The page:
The cruise was done from 1931-1934
I recently acquired a collection of Naval Covers. Naval Covers are envelopes indicative of naval related activity. Key features on them are the pictures printed on them, the postage affixed to them, and especially the shipboard post mark.
Amongst the covers I acquired are several covers commemorating the USS Constitution (Old Ironsides) visiting ports along the three United States coastlines. I didn't know that Old Ironsides had ever gone to our Pacific coast so I researched the events memorialized on the envelopes. This is what I learned.
From 1925 to 1930, when one cent could buy a piece of penny candy, school children donated their pennies, nickels and dimes to a fund for the restoration of that American icon, the frigate USS Constitution. Then and now, the USS Constitution, affectionately known as Old Ironsides, was and still is the oldest active ship in the United States Navy. It is on duty as a museum ship at the former Charlestown Navy Yard in Boston, Massachusetts.
Oh, I'm sure most of the children didn't do without their candy. I feel confident that they cajoled an extra coin or two from their parents to donate to this project. But, that extra coin or two made it past the candy store, into the children's classroom donation box.
The pennies nickels and dimes of the school children were augmented with larger denomination coins, paper money, and checks from men and women across our nation. One hundred fifty-four thousand dollars ($154,000) was raised. That restoration of the USS Constitution took four years to accomplish, 1927 to 1931.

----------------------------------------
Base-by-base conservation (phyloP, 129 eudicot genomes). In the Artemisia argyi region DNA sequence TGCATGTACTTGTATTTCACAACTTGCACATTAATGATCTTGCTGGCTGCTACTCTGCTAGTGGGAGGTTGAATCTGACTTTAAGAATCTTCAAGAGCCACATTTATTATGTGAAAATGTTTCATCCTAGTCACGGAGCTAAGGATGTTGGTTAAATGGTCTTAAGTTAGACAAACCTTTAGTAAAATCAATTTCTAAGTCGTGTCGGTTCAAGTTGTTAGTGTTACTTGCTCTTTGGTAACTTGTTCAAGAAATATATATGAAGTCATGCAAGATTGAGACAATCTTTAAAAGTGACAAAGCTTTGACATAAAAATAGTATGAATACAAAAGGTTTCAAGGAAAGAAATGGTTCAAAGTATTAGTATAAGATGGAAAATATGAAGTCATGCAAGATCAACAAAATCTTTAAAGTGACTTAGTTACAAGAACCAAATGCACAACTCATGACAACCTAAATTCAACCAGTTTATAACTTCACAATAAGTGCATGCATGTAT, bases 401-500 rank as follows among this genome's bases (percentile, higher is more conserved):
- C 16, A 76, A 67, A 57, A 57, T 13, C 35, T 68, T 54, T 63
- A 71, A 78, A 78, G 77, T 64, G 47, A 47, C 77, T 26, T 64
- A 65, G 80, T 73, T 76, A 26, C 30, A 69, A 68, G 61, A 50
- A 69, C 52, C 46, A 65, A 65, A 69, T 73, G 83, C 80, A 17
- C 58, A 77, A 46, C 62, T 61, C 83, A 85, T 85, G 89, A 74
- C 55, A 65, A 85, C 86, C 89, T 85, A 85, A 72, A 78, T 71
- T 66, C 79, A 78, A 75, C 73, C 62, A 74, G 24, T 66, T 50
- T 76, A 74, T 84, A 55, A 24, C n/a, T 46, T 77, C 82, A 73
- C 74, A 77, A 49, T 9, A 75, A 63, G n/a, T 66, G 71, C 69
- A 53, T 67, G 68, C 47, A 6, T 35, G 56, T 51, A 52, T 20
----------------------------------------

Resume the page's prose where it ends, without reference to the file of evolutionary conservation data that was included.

Midway through that restoration, the stock market collapsed marking the start of the Great Depression. When the restoration was complete in 1931, the United States was in the throes of the Great Depression.
Relatively speaking, spirits were relatively high at the Charlestown Navy Yard in 1931 due to the completion of the frigate's four year restoration. Spirits were low across our nation because of the onslaught of the Great Depression and the dust storms that ravaged the Great Plains.
Thinking to help bolster the spirit of our nation and as a way of saying "Thank you" to the thousands, if not millions, of people who contributed to the restoration fund, Secretary of the Navy Charles Francis Adams promoted the idea of a National Cruise for the fabled ship.
The final decision was to send the USS Constitution to visit ports on the Atlantic coast, the coast of the Gulf of Mexico, and the Pacific coast; truly, a National Cruise. The purposes of the cruise were, as promoted, to say "Thank you" to the many people, young and old, who contributed to the restoration fund and to boost the sagging morale of our nation's citizenry.
On July 2, 1931, under tow by the minesweeper USS Grebe, the USS Constitution set out on its three-year National Cruise. The USS Grebe served our national icon as towing-boat and tender for the entire three-year duration of the tour.